“We, the Hieda family, decided to collect information about Gensokyo’s most prominent youkai every one hundred twenty to one hundred eighty years in order to ensure humans to live in safety.”
Hieda no Akyuu is the human historian responsible for updating the Gensokyo Chronicle. Akyuu is known as the Ninth Child of Miare, and this distinction comes from her unique circumstances. Every one to two centuries, a Child of Miare is born into the Hieda Clan. This individual is actually the reincarnation of the same individual named Hieda no Are. While the cycle of reincarnation applies to all humans in Touhou, it’s important to remember that people can be reincarnated into different families or even different species. Thus, the odds of a person being reborn into the same family nine times are extremely low.
The Hieda Clan possesses a specific ritual that allows for the continued reincarnation of Hieda no Are, but this process is not without its flaws. Children of Miare tend not to live long, with their life expectancy being thirty. To compound matters, the ritual itself is quite involved and requires several years of advance preparation. Considering that Akyuu is 19, this leaves her with the better part of a decade to live. However, Children of Miare are either born with fully developed minds or grow rapidly since Akyuu wrote Perfect Memento at the age of ten.
Fino, Moon, and Ace came into this week’s episode expecting to talk about the anime adaptation of Pokemon Adventures, but instead found a nostalgic, yet oddly unfaithful retelling of Pokemon Red’s story with convenient tie-ins to the new games. Does the obvious marketing ploy spoil the good memories or does Pokemon Origins have a charm of its own?
“My name isn’t really mentioned publicly, but I’m the one that does the work at the shrine.”
Though the Moriya Shrine’s followers owe their allegiance to Kanako, the shrine itself is actually the abode of a completely different entity: the earth and curse goddess Suwako Moriya.
Where Kanako is direct and forceful, Suwako keeps to the shadows and prefers to act covertly. Her true personality is difficult to read as she rarely lets on the full extent of what she knows, instead preferring to play the fool when others get too close to uncovering the truth.
Though she’s mostly seen in a childlike form, Suwako’s physical shape isn’t fixed and she can take the form of a frog. That said, she’s not actually a frog goddess and has no sway over the amphibians of Gensokyo. Apparently she just really likes frogs, which would explain her hat. Speaking of that particular piece of headwear, Suwako seems to have sparked something of a fashion trend among the mountain-dwelling fairies as in Mountain of Faith, several are seen with similar hats.
In this episode, Fino, Moon, and Ace slog through Mamoru Oshii’s second Ghost in the Shell movie: Innocence. Setting gratuitous basset hounds and talking heads aside, we answer the big questions. Can this complex film truly stand alone from the rest of the series? Did it end the character arcs of The Major and Batou on a solid state? Did future incarnations of Ghost in the Shell arise from the groundwork set by Innocence? The answers to these clumsy references and more within.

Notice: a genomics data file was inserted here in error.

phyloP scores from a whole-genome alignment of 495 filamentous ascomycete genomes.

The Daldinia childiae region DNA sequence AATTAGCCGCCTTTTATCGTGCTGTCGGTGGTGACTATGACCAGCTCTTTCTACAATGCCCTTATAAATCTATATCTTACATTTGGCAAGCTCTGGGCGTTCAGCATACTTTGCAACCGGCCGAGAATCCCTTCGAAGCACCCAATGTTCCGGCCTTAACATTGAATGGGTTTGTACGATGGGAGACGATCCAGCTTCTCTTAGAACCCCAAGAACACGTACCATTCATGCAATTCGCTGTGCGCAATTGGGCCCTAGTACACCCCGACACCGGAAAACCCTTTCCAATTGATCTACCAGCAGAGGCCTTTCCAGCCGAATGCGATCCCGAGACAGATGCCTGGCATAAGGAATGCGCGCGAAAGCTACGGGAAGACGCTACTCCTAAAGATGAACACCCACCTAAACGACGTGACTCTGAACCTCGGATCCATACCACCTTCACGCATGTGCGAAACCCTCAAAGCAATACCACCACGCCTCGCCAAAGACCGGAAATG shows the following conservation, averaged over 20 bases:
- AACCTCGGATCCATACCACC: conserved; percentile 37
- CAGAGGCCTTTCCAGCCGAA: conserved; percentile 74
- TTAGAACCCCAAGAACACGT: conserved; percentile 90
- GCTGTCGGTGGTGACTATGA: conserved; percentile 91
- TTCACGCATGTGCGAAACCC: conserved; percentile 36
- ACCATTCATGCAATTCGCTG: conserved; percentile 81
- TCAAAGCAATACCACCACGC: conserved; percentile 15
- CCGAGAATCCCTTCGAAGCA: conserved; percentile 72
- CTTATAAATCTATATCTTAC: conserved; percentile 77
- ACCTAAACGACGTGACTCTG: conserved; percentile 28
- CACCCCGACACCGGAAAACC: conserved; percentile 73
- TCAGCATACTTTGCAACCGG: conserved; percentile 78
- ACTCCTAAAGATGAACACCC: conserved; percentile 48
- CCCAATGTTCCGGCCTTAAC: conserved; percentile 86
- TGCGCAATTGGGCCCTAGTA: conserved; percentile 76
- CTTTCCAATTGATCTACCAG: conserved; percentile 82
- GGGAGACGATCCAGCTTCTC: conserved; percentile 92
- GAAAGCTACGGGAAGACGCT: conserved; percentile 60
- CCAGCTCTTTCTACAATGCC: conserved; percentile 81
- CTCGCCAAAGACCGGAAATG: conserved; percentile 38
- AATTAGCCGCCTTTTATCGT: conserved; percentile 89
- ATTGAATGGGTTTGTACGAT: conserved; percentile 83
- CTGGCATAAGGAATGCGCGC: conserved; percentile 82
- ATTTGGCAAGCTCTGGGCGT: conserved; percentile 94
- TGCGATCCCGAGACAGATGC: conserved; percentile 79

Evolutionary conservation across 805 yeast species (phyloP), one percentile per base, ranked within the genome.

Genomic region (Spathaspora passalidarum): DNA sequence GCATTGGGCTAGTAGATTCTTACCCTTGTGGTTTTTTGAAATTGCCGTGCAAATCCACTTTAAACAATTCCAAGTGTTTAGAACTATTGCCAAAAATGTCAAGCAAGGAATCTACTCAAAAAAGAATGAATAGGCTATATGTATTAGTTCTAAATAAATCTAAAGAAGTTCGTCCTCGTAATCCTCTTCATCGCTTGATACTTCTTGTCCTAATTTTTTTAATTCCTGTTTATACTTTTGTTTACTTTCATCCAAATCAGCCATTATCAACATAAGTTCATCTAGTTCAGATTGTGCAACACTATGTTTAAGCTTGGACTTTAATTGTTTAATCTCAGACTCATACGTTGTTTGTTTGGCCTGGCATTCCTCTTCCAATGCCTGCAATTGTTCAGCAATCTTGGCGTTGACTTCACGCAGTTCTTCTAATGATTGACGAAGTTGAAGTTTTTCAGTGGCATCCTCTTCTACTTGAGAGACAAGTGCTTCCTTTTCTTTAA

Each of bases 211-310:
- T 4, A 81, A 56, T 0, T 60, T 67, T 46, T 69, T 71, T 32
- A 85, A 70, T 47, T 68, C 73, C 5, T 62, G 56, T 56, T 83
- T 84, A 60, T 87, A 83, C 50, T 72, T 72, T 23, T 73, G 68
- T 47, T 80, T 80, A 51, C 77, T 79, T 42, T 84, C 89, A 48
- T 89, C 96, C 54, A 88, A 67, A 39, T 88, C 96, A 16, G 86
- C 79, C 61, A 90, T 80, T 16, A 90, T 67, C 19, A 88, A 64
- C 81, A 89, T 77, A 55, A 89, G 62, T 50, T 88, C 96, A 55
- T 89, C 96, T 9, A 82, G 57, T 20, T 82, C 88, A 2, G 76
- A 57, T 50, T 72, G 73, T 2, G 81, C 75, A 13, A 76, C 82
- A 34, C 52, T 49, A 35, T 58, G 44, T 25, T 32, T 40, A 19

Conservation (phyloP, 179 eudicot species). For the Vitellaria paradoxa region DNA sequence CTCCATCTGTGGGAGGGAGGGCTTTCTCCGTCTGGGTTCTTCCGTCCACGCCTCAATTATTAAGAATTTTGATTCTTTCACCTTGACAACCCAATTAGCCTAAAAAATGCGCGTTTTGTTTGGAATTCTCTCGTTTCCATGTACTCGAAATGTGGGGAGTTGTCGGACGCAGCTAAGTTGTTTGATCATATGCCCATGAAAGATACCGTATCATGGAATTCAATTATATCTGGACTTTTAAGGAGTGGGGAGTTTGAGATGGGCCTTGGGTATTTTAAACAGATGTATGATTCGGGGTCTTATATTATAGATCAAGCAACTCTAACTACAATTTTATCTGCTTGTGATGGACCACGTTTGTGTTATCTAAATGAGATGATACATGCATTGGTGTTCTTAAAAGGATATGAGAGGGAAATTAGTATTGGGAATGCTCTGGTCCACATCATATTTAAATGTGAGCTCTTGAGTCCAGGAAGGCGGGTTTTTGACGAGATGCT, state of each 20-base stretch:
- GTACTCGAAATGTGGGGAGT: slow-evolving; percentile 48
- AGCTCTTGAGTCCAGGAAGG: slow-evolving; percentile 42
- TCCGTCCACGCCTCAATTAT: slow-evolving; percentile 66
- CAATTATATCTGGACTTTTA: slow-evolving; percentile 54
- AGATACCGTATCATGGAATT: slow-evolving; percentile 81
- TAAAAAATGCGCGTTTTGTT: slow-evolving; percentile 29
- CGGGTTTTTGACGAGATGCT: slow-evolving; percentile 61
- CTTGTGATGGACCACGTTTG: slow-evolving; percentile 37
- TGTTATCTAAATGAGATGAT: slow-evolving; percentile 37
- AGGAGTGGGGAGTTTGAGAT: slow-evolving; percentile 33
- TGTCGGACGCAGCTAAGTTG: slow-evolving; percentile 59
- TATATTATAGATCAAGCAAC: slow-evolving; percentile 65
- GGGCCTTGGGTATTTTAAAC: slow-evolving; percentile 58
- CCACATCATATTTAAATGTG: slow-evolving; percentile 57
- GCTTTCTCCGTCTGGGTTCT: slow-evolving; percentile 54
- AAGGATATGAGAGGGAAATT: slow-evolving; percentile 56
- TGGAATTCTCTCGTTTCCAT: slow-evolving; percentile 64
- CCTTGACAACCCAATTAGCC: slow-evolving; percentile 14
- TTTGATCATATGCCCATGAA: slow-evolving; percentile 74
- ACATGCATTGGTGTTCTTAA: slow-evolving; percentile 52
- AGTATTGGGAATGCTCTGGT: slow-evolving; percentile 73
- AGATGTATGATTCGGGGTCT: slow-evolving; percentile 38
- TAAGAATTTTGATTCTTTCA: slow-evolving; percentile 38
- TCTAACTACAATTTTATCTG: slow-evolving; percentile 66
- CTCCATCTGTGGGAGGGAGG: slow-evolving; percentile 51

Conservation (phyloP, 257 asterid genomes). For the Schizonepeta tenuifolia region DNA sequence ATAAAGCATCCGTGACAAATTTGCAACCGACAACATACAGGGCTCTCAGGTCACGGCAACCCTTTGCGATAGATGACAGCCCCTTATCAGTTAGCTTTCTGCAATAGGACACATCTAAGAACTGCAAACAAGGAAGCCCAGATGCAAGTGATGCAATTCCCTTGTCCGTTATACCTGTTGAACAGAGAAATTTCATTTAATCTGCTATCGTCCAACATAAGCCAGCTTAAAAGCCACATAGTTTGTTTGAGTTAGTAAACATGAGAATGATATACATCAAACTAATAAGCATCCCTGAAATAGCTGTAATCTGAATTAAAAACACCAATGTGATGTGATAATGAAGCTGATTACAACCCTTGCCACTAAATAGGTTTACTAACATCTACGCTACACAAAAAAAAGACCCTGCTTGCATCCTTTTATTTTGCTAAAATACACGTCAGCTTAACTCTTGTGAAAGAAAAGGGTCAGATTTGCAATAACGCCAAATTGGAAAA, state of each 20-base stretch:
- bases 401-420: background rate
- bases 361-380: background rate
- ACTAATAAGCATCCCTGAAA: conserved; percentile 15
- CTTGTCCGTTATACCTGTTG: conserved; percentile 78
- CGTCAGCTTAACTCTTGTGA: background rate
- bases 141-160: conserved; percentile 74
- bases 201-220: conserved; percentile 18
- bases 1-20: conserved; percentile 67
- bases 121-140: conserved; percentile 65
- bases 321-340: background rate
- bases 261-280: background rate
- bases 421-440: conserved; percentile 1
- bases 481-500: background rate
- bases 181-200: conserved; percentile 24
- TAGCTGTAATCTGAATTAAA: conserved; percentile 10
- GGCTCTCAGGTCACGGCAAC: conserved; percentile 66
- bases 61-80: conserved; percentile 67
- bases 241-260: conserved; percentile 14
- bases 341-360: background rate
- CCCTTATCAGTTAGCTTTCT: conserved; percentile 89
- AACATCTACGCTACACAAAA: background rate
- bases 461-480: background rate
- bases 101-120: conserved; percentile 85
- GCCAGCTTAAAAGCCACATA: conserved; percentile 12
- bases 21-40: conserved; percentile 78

The mountain itself is me.
The mountain is the object of worship of me.
After all, this is the only such magnificent mountain in all of Gensokyo.
I can’t help it if those who live here don’t have faith in me.
Residing in the lake at the peak of Youkai Mountain, Kanako Yasaka is the primary goddess of the Moriya Shrine and Sanae’s boss.
Originally, Kanako came from the Outside World, but found that her days there were numbered. In large part, this threat came from the increasing secularization of the world and the consequent decrease in believers. Indeed, Kanako speaks with disgust when reflecting on how shrines and other sacred locations were being turned into “power spots” and other such hippie nonsense.
However, humans came to know mortality and started disbelieving in eternity.
Even in agriculture, they continued to acquire skills that defied the rain and winds.
They learned that mountains were created from volcanoes and changes in the earth’s crust.
They became able to cross mountains easily and without danger.
Yes, humans had begun to believe in science and information.
In tandem with that, the faith they had in gods like Kanako continued to wane.
Rather than fade into obscurity, Kanako instead sought to regain her power by relocating the Moriya Shrine to Gensokyo. As a fantasy land resembling feudal Japan, the residents of Gensokyo are far more spiritual and believe in the existence of gods as a matter of fact. Kanako’s plan, however, doesn’t end at merely transplanting herself into this environment. Kanako is a major player in Gensokyo’s power politics and one of her first acts was to negotiate an alliance with the Tengu and Kappa of the mountain. In return for providing her with a steady supply of faith, Kanako in turn grants boons to her worshippers. In one instance, she offered to introduce the Kappa to the power of nuclear fusion. Continue reading →
This episode, the crew is forced to reflect on the ugly side of things with the series Watamote, which is also known by the lengthy and unwieldy title of “No Matter How I look At It, It’s You Guys’ Fault I’m Not Popular.” Soft-spoken, unattractive, and afflicted with crippling levels of social anxiety, Tomoko schemes to become loved and respected someday. The problem? She’s actually a horrible, vindictive person whose thought process has been twisted through years of social isolation and pornographic visual novels. Thus, we see Tomoko experience disaster after self-inflicted disaster in a dark comedy with a knack for striking uncomfortably close to home.